This is a preview of our pop culture newsletter The Daily Beast’s Obsessed, written by senior entertainment reporter Kevin Fallon. To receive the full newsletter in your inbox each week, sign up for it here.
- Justice for J. Lo!
- Jane and Lily demand your respect.
- Kathy Bates made me laugh.
- Shania Twain made me laugh.
- Charlize Theron made me gag.
My favorite show on television is Grace and Frankie.
I don’t think the Netflix comedy, which launched its sixth season starring Jane Fonda and Lily Tomlin this week, is the best show on television. It probably is not even one of the best comedies. But there is something warm and delightful in the perfect execution of its, I don’t know, Grace and Frankie-ness.
Lily Tomlin is eating Chinese takeout with salad tongs. Jane Fonda is making off with a bottle of vodka at an awkward luncheon. At the end of the episode, there’s a heart-to-heart that makes you cry. It’s apparently everything I want in a series, delivered by Jane and Lily.
At risk of striking up a deafening orchestra of tiny violins, when your job is to write about TV news and buzz at a time when 532 scripted series air in a year—this is a real, not-exaggerated number—it’s rare to have the luxury of watching more than a season of anything. Or, frankly, more than the six or seven episodes of a show you watch to write a review or interview an actor, no matter how much you like the series.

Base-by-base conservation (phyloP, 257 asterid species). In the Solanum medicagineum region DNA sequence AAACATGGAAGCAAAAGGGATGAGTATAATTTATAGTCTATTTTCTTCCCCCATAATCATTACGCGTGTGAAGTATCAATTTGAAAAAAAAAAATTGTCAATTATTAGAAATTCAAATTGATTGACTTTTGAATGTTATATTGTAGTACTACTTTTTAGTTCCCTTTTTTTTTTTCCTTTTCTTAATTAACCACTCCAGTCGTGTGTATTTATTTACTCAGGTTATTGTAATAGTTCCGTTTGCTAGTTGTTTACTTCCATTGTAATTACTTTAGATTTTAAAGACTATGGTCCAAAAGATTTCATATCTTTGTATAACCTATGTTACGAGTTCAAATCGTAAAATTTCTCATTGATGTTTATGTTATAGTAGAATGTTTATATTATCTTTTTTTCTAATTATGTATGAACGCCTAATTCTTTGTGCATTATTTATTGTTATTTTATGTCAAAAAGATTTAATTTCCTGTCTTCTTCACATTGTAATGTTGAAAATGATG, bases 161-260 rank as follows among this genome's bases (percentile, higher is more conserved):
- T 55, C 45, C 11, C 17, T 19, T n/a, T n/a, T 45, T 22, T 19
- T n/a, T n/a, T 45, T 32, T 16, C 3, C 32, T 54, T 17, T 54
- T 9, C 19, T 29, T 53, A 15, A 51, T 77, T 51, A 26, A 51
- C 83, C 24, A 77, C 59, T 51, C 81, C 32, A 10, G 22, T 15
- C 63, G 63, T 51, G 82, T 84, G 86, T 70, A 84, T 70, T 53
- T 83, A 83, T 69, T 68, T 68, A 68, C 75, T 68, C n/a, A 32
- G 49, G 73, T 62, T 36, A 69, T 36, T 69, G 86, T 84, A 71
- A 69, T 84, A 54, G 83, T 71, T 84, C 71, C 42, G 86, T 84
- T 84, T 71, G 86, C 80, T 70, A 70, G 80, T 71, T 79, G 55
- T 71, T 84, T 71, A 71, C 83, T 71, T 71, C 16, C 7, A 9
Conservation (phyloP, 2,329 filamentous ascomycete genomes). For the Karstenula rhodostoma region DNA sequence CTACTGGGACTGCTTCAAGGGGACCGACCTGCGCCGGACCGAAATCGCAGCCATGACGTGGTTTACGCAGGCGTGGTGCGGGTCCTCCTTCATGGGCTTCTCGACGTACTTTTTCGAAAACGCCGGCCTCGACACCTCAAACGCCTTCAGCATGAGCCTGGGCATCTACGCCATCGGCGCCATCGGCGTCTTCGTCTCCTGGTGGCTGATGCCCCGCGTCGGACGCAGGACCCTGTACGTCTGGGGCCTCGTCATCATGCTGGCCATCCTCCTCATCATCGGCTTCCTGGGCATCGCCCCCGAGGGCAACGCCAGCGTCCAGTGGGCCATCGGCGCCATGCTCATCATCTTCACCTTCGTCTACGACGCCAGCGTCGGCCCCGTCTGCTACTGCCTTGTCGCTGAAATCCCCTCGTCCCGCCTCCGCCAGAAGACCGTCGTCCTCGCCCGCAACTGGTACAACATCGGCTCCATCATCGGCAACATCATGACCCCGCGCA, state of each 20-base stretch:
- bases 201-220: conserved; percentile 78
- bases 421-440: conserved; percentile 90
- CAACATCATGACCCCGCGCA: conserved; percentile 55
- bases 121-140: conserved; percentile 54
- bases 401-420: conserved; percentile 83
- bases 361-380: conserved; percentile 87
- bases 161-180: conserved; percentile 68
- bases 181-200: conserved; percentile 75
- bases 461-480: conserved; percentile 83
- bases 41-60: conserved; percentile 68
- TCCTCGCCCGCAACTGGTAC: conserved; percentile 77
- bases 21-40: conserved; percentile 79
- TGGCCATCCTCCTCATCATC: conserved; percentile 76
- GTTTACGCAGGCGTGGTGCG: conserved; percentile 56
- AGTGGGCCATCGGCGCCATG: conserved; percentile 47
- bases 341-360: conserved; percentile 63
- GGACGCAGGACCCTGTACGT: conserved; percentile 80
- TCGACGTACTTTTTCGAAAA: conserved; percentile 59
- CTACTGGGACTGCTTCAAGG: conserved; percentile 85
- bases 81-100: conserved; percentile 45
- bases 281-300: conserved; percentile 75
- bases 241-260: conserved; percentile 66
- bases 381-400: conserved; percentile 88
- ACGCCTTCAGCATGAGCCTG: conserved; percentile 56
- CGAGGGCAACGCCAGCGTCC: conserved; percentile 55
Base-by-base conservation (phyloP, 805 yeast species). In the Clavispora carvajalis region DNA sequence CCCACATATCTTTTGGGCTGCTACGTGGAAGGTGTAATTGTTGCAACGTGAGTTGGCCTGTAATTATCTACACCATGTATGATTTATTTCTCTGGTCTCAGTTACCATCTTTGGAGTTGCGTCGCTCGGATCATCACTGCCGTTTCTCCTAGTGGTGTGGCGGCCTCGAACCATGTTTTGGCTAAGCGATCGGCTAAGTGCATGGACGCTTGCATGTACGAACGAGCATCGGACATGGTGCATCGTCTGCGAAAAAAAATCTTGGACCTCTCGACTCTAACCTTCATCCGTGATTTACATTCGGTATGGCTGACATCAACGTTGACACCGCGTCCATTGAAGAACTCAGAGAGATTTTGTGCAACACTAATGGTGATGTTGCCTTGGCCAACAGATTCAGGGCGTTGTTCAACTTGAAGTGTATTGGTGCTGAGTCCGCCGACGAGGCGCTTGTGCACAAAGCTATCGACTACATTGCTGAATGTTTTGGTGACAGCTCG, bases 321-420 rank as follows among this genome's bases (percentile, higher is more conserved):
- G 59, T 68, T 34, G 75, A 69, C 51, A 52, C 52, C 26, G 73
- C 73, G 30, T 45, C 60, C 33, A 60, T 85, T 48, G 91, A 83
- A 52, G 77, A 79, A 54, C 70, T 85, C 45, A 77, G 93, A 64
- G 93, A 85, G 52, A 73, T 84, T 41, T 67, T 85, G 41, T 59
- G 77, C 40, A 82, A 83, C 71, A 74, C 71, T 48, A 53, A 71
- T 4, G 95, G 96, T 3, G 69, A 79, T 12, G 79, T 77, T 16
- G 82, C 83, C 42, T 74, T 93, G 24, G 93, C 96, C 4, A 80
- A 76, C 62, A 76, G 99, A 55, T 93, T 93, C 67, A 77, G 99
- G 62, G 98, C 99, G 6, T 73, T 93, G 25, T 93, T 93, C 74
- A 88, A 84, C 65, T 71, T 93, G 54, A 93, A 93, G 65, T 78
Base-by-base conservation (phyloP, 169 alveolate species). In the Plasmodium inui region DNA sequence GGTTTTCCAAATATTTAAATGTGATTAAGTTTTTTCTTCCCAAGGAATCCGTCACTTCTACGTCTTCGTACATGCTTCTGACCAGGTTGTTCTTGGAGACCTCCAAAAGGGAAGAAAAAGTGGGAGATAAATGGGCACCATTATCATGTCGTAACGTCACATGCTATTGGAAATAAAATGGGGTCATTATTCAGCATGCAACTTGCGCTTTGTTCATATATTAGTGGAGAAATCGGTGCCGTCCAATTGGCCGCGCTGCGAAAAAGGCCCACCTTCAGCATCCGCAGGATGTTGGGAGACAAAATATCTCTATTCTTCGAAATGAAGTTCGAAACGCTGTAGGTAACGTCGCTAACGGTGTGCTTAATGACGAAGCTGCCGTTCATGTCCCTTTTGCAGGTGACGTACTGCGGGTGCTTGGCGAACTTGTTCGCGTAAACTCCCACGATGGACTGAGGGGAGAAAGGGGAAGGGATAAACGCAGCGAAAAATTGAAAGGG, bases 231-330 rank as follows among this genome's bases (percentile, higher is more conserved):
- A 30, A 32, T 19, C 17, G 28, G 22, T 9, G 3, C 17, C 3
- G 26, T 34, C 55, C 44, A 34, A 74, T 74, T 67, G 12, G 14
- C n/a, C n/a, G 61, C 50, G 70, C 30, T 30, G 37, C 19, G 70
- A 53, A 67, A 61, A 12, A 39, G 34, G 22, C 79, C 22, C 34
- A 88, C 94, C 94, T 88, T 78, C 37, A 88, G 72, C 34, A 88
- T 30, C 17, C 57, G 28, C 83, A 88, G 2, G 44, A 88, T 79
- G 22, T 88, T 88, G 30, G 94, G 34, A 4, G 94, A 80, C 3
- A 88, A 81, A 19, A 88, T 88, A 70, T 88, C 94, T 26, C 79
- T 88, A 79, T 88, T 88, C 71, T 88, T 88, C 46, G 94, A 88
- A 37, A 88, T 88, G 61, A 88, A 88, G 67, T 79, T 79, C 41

Yet here I am, 80-something episodes in on Grace and Frankie. The entire ride has been bliss.
When Grace and Frankie launched in 2015, before Netflix started making 400 versions of every kind of show there is, it was one of the finest examples of what value the freedom of the streaming service could bring to a tried-and-true genre.
The conceit behind Grace and Frankie is the sitcomiest of sitcomy concepts. Wild circumstances forcing cohabitation between polarized personalities is perhaps the most common elevator pitch in comedy. In this case, the wives of two law partners have no choice but to move in together after their husbands reveal they’ve been lovers for years. The women, who despise each other, grow to become unlikely best friends.
But the Netflix of it all meant that there could be raunchier content and more expletives, the latter finally allowing for the kind of cathartic dialogue these powder-keg sitcom setups realistically need.
No running time restrictions meant a deeper exploration of tone and emotion, skirting the “get to the punchlines” hamminess that plagues so many comedies while allowing storylines that actually feel meaningful.
And then there’s the fact that the titular Grace and Frankie aren’t the latest young blondes to emerge from pilot season, but two of the industry’s most talented actresses, who both happen to be over 80 years old.
They’re not the wise-cracking grandmas stealing a handful of scenes. We’re investigating their lives, passions, and concerns. Sometimes that’s insecurities about sex and judgment about age. Sometimes that’s rallying your friend to come rescue you off a toilet that’s too low for you to get up from with your bum knee.